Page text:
Orlando – More protests have been happening all around the nation fighting against racial inequality in the wake of the death of George Floyd. But for some, the fight for racial equality isn’t a new one-- it’s one they’ve been working toward for years.
"This is something that we have been doing to move for people on the ground for some years," said Miles Mulrain, Jr.
He's talking about his organization, Let Your Voice Be Heard, of which he's the executive director.
"We started a community forum about four years ago. Our forum was to bring all the great things that are going on in the city in one place and to see how we can build up on it and make it better, and that where we actually came up with new ideas that we could do that were missing. We do at the school outreach, we did stuff with the youth in the JDC," said Mulrain. "We also did stuff with communities that would get in so much violence that would happen."
The #BlackLivesMatter movement started in 2013 in response to George Zimmerman’s acquittal in the death of Trayvon Martin. But Mulrain said more recently, what he called a ‘perfect storm’ has contributed to more people coming forward to speak up about racial inequality.
"It's great to see that the whole country is finally in accord, it's like everyone's doing stuff," he said. "One time they could say it was just one group's problem, but now other people are seeing this plight. And then on top of it, we had a pandemic that is still going on.
So when you have people who are out of work, who are tired of seeing the same oppression over and over, and then people have time to take to the streets, this is how that perfect storm combines."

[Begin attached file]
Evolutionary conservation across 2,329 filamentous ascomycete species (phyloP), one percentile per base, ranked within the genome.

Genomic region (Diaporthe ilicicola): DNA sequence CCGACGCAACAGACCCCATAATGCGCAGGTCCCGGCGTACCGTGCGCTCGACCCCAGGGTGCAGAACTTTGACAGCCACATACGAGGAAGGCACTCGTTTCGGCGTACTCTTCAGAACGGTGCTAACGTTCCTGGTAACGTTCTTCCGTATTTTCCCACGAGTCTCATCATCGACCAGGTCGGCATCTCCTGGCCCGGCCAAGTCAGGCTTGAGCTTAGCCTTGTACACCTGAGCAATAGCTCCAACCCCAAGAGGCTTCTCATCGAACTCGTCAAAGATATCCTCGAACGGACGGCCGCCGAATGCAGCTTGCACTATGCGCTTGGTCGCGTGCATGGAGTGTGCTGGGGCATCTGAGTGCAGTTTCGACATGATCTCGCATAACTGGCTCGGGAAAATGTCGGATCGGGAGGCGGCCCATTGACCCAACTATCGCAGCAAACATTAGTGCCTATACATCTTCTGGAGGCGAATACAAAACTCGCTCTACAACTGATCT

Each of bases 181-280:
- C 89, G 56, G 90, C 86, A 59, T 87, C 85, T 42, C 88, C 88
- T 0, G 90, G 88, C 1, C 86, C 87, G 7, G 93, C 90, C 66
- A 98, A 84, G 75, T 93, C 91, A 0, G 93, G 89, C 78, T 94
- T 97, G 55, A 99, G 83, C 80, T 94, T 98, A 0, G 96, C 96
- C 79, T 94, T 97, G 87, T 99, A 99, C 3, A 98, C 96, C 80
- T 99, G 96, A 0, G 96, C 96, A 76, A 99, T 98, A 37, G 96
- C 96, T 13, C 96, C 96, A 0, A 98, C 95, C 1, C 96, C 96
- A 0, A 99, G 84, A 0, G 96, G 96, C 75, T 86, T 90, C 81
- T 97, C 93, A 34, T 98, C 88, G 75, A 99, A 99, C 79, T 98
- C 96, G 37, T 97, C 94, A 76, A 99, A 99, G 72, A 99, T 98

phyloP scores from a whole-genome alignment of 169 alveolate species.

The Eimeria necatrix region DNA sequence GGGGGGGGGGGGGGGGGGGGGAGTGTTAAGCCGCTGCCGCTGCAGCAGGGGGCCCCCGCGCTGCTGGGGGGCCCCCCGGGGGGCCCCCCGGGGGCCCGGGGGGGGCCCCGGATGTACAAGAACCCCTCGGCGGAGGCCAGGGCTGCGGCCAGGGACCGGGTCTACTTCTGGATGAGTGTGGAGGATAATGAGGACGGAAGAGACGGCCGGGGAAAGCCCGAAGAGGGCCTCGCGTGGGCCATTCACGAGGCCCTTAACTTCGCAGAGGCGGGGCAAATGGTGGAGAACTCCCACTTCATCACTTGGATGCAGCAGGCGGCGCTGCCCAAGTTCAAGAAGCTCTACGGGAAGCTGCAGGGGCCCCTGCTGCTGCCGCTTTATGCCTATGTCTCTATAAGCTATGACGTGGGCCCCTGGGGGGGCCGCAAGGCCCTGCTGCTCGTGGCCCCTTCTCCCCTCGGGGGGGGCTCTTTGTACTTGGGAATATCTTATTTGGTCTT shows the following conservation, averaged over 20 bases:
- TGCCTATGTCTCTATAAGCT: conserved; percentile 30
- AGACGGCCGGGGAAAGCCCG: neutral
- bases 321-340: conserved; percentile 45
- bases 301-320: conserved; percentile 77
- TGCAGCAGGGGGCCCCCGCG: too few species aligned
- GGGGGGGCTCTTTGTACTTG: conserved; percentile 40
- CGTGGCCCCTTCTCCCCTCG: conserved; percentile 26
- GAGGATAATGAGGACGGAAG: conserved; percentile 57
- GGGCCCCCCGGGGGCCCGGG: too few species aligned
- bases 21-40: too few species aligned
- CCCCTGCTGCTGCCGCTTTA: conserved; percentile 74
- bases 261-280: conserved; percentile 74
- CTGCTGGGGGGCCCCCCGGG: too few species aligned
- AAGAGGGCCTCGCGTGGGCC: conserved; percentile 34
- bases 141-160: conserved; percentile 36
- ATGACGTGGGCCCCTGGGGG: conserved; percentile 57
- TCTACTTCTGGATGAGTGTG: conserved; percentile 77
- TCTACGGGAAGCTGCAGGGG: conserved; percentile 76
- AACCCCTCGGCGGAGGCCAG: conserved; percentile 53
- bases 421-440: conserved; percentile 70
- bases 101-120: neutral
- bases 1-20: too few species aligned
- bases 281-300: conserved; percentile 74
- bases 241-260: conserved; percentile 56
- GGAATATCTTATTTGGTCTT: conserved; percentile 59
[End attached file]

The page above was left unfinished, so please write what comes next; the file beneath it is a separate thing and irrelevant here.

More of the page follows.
He said that support for the Black community has been made even stronger as people continue to struggle.
"There are so many people out here who are waiting on unemployment, who were hard workers, diligent, did everything they had to do and are still doing everything they had to do for the system but are not getting paid," said Mulrain. "And what's happening right now is affecting more than one group. So when somebody gets affected, they're like, 'Well, if I could get affected this way, I could only imagine what's happening to this group, also.'"
Groups of people that are now coming together to fight for some real change.
“There’s a couple of suggestions we made, and we actually have joined coalitions like Orlando Youth in Action and submitted thirteen-point plans that can be used and utilized to help bring change here, right at home. We need to see things actually take pen to paper,” said Mulrain. “We want to see them reduce their use-of-force measures. We want to see more accountability when it comes to body cam footage. We want to see that the people that we entrust to sort of protect us don’t get more leniency when it comes down to crimes.”
Mulrain said it's important to know that most protests have been peaceful and his group does not support violence.
"When we see the people who are rioting and looting on the news, those are separate people. When you see a thousand people downtown peacefully protesting and you hear about five people go into a store and looting, you can't associate those thousand people with a couple fewer people, he said. "And I think we have to understand that we are here for one purpose, that's to make change."
And to make that change happen, Mulrain said it's not the time to slow down and it is definitely not the time for complacency.
“We’re introducing new programs to get the community engaged,” he said. “We also have groups that we’re working with to get mental health resources, to get trauma-informed care, which we have been a champion for years with other groups. And there are other programs that we have suggested to the elected officials that we want to see implemented. And in the meanwhile, we will continue to be in the communities doing outreach walks. We will continue to do ‘Stop the Violence’ movements, we will continue to mentor the youth.”
Mulrain said the best way to make a difference is to get involved.
“I think what’s most important is that people find out how they can help in their own way, that’s personal to them,” said Mulrain. “It takes many people working together. There are people who are listening now who weren’t listening to us last year or the year before. There are people who are sitting down to say we need to do something. And more importantly, you’re seeing people from different walks of life come together to agree on one thing, that humanity is key.”